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Please use this identifier to cite or link to this item: http://hdl.handle.net/1860/2615

Title: Quality of life and health-related quality of life of adolescents with cerebral palsy
Authors: Rosenbaum, Peter L
Livingston, Michael H
Palisano, Robert J
Galuppi, Barbara E
Russell, Dianne J
Issue Date: 2007
Publisher: Blackwell Publishing
Citation: Developmental Medicine & Child Neurology, 49(7): pp. 516-521.
Abstract: This study assessed quality of life (QOL) and health-related quality of life (HRQOL) of 203 adolescents with cerebral palsy (111 males, 92 females; mean age 16y [SD 1y 9mo]). Participants were classified using the Gross Motor Function Classification System (GMFCS), as Level I (n=60), Level II (n=33), Level III (n=28), Level IV (n=50), or Level V (n=32). QOL was assessed by self (66.5%) or by proxy (33.5%) with the Quality of Life Instrument for People With Developmental Disabilities, which asks about the importance and satisfaction associated with the QOL domains of Being, Belonging, and Becoming; HRQOL was captured through proxy reports with the Health Utilities Index, Mark 3 (HUI3), which characterizes health in terms of eight attributes, each having five or six ordered levels of function. GMFCS level was not a source of variation for QOL domain scores but was significantly associated with the eight HRQOL attributes and overall HUI3 utility scores (p<0.05). Some QOL domain scores varied significantly by type of respondent (self vs proxy; p<0.05). Overall HUI3 utility values were significantly but weakly correlated with QOL Instrument scores for Being (r=0.37), Belonging (r=0.17), Becoming (r=0.20), and Overall QOL (r=0.28), and thus explain up to 14% of the variance (r2). These findings suggest that although QOL and HRQOL are somewhat related conceptually, they are different constructs and need to be considered as separate dimensions of the lives of people with functional limitations.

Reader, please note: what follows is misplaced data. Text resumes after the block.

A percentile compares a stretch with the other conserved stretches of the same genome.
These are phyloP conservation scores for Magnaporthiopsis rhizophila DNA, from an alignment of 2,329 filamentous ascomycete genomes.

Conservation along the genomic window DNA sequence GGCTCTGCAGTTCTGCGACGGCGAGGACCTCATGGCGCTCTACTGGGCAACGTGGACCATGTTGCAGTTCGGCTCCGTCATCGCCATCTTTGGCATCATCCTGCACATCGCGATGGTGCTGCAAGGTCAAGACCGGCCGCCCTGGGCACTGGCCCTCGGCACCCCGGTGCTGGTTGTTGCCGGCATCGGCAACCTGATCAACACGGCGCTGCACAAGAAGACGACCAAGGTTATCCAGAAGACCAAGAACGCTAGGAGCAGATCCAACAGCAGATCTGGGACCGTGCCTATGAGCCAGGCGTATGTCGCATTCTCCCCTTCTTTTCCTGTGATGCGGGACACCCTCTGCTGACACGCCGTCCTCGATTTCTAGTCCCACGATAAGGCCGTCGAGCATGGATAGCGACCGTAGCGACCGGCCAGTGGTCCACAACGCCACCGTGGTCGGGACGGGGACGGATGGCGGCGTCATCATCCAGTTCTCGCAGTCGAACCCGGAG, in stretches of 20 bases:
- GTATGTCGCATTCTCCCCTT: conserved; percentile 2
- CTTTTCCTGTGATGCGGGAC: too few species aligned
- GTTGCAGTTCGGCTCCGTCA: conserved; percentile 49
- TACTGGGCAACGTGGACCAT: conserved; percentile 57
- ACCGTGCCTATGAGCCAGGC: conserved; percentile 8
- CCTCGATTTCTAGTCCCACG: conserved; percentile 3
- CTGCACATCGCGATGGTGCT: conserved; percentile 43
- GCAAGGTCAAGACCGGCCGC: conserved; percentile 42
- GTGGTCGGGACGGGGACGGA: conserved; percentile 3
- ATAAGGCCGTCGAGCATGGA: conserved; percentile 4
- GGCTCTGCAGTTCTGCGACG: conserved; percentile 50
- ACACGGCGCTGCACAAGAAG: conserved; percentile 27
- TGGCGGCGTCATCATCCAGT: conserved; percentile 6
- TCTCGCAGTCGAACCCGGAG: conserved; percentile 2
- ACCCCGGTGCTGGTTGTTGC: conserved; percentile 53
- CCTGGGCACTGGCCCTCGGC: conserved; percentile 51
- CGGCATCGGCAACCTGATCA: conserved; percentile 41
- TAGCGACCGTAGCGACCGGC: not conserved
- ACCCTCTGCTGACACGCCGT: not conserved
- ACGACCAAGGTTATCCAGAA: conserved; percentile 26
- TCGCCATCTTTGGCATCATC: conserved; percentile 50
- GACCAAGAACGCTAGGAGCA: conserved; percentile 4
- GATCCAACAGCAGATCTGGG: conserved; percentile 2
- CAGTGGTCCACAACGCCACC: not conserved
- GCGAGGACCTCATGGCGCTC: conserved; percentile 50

URI: http://dx.doi.org/10.1111/j.1469-8749.2007.00516.x
http://hdl.handle.net/1860/2615
Appears in Collections:Faculty Research and Publications (CNHP)

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